The trade figures from the Commerce Department this week aren’t pretty: despite anemic economic growth, so far this year America’s trade deficit has hit $289 billion, compared with $204 billion for the same period in 2009.
For many people, the trade deficit seems unrelated to the nation’s continued economic crisis. But it is actually a central reason why American growth has lagged and President Obama’s stimulus hasn’t led to a robust recovery: since February 2009, the government has injected $512 billion into the American economy, but during roughly the same period, the trade deficit leaked about $602 billion out of it and into foreign markets.
Consequently, a successful recovery strategy will require aggressive measures to reduce the trade deficit — including new and expanded tariffs to encourage the sale of domestic goods over imports and a serious reindustrialization policy to create the manufacturing strength to exploit these new opportunities.
Advocates of traditional stimulus measures, like increased government spending or tax cuts, rely on recovery models rooted in, respectively, the 1930s and 1980s. Back then government stimulus and tax cuts made sense, because Americans spent almost all the new money on domestically produced goods and services.
For the last few decades, though, our growing trade deficit has undermined the relationship between spending and growth. Today Americans purchase so many foreign-produced goods and services that even large stimulus programs produce virtually no new net growth or employment at home.
Of course, trade deficits have subtracted from American economic prosperity for decades. But until recently, that damage was masked by artificial sources of growth, like the last decade’s credit and housing bubbles. With these phony economic engines gone, the trade deficit’s impact has become painfully clear.
President Obama’s pledge to double exports in five years at least shows the White House is aware of the problem. But without greater reductions in imports, even a doubling of exports would fail to generate substantial net growth or job increases.
It’s also true, as some claim, that the rising personal saving rate could reduce the trade deficit. Indeed, the deficit dropped from July to August in part because American consumers saved more and thus bought fewer foreign goods and services. But increased saving cuts both ways — consumers buy fewer domestic goods and services, too. Higher savings might bring down our trade deficit, but growth would still stagnate.
Fortunately, the government can take other, more effective steps to reduce the trade deficit. For starters, Congress and the president should allow American victims of currency manipulation — primarily industrial companies whose prices are kept artificially high when trade partners keep their currencies under-valued — to obtain compensatory tariffs against currency-subsidized imports.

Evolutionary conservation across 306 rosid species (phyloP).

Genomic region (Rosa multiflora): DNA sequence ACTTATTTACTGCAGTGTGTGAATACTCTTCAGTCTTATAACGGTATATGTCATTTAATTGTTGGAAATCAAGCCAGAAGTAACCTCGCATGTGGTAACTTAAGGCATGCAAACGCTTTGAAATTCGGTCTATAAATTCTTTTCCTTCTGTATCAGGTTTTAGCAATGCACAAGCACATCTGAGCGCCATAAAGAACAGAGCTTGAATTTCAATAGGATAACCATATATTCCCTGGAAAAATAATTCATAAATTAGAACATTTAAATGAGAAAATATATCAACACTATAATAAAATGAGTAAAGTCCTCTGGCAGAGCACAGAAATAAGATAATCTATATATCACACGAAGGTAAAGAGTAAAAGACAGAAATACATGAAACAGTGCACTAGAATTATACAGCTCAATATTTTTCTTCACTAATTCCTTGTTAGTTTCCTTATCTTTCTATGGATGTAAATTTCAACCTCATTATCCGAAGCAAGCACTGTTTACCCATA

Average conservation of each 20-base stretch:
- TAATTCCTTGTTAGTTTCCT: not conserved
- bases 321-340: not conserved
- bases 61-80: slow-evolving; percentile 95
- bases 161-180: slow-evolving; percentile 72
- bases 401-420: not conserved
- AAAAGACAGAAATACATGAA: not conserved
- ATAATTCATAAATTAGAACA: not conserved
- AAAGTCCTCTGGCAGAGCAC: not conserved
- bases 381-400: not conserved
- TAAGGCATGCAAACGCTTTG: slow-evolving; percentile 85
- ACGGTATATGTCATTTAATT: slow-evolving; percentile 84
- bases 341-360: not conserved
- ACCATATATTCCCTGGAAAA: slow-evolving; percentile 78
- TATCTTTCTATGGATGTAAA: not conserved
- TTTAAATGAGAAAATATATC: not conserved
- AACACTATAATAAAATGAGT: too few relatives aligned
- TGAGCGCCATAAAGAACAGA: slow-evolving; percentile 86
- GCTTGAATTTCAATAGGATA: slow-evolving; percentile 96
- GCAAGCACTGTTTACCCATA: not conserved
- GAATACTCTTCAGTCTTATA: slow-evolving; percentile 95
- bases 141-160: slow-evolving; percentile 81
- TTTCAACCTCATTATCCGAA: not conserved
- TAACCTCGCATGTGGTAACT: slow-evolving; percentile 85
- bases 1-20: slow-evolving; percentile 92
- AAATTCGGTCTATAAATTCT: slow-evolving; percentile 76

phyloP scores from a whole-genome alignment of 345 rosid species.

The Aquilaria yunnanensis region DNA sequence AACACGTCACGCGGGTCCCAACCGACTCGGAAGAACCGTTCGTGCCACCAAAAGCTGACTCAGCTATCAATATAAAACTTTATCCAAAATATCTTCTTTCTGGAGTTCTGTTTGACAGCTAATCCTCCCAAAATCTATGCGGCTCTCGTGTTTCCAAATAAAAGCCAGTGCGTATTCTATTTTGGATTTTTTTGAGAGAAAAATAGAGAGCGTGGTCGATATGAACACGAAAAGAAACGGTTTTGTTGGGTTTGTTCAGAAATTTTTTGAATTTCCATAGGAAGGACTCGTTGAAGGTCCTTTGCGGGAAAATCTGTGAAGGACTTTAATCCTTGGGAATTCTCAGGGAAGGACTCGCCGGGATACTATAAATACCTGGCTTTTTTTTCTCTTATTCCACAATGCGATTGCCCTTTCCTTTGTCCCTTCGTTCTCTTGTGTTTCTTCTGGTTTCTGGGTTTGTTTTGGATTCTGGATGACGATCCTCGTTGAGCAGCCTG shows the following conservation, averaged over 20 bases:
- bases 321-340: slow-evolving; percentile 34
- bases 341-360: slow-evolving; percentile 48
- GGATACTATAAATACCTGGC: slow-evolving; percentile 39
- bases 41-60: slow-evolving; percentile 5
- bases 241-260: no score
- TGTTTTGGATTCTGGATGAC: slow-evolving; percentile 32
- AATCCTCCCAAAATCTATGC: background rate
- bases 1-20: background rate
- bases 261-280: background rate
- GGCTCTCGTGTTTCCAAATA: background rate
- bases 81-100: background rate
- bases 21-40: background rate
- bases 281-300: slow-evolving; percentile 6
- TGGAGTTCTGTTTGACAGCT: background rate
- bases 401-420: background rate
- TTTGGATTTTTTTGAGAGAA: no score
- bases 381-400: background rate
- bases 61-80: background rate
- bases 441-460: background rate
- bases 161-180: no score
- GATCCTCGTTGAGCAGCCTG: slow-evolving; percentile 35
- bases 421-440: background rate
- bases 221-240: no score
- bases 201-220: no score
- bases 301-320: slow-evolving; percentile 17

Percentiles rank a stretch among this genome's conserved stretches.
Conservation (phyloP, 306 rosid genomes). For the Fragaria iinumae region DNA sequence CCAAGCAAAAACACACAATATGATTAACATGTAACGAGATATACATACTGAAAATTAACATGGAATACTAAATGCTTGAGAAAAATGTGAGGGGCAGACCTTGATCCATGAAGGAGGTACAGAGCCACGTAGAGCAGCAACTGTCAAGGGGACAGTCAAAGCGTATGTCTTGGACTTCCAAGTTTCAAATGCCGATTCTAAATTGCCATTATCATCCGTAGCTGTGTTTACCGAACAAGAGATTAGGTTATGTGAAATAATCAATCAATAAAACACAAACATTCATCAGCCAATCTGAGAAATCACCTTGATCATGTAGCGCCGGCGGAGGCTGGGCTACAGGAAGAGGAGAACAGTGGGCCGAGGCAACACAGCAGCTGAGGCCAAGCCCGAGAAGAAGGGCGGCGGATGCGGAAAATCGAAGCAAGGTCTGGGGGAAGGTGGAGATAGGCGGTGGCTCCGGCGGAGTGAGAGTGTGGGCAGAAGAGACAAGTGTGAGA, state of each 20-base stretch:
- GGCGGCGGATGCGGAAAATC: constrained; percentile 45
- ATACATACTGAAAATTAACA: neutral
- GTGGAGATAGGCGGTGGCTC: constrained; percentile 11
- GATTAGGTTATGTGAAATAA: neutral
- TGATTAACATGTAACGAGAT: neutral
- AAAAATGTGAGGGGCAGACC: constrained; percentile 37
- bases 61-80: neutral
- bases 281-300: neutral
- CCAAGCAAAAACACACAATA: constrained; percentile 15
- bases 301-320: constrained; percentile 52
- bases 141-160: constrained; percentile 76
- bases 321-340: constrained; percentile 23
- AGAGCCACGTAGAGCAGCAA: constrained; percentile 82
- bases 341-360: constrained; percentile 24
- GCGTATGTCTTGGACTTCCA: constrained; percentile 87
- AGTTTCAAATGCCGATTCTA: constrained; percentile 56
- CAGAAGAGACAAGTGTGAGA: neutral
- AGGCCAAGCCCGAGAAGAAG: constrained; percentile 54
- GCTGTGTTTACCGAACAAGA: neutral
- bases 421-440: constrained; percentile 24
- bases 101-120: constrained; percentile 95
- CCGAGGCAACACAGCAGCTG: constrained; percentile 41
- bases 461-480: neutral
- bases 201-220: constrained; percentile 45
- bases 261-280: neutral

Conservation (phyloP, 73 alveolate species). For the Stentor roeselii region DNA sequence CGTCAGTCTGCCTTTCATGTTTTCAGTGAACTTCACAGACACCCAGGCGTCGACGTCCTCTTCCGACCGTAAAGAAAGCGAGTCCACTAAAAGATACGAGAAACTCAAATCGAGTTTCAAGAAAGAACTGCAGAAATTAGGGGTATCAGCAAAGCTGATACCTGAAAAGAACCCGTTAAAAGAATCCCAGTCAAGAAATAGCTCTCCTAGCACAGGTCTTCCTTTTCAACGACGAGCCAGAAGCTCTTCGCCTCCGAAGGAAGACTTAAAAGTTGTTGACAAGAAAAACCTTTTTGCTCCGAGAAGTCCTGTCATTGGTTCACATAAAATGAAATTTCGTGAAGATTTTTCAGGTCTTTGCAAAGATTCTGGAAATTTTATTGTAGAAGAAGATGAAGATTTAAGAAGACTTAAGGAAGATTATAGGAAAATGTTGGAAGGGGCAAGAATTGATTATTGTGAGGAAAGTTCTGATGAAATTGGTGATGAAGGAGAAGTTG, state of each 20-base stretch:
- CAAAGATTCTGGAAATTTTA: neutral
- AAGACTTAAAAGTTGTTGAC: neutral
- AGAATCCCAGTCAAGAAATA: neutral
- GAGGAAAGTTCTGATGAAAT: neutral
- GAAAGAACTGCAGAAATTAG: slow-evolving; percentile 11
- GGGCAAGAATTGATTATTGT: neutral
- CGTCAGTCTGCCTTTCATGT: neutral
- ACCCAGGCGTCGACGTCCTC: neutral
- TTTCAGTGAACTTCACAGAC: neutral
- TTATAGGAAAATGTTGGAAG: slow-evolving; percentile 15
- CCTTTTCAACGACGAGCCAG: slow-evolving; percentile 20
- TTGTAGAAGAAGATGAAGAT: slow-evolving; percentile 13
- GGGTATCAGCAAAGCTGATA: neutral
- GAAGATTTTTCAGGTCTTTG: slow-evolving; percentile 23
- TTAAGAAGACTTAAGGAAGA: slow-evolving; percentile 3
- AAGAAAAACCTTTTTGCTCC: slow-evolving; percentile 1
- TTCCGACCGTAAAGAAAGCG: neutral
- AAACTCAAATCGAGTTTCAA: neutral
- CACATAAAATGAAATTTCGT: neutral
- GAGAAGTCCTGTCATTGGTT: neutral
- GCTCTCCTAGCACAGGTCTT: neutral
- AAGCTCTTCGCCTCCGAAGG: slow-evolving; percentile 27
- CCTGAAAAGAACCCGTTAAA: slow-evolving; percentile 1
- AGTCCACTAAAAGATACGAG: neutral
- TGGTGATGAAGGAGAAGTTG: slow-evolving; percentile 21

Second, “Buy American” requirements for federal procurement should be expanded to cover all spending at every level of government.
Also essential is a border tax to counter foreign export rebates. In countries with value-added taxes, those levies are returned to producers when they export their goods — which allows them to lower their products’ prices in our market. In response, we can ensure fair competition in our home market by applying a tax equal to the rebate upon a product’s entry to the American market.
Finally, America needs more sweeping and proactive tariffs on foreign goods and services that compete directly with existing and start-up domestic producers. Opponents insist that significant tariffs would increase international trade tensions. Experience, however, suggests otherwise.
In 1971, President Richard Nixon set unilateral tariffs against Japan, Germany and other countries that refused to let their currencies rise in value. Far from setting off a trade war, the tariffs persuaded other countries to help rebalance the world economy cooperatively. There’s no reason the same thing couldn’t happen today.
These steps would revolutionize American trade policy. They would require suspending some international trade obligations Washington has spent years fighting for. But in such perilous economic times, trade-policy conventions can hardly remain sacrosanct. Otherwise, imports will continue to sabotage the recovery.
Alan Tonelson, a fellow at the United States Business and Industry Council and the author of The Race to the Bottom and Kevin L. Kearns, the president of the council, which is an association of small manufacturers.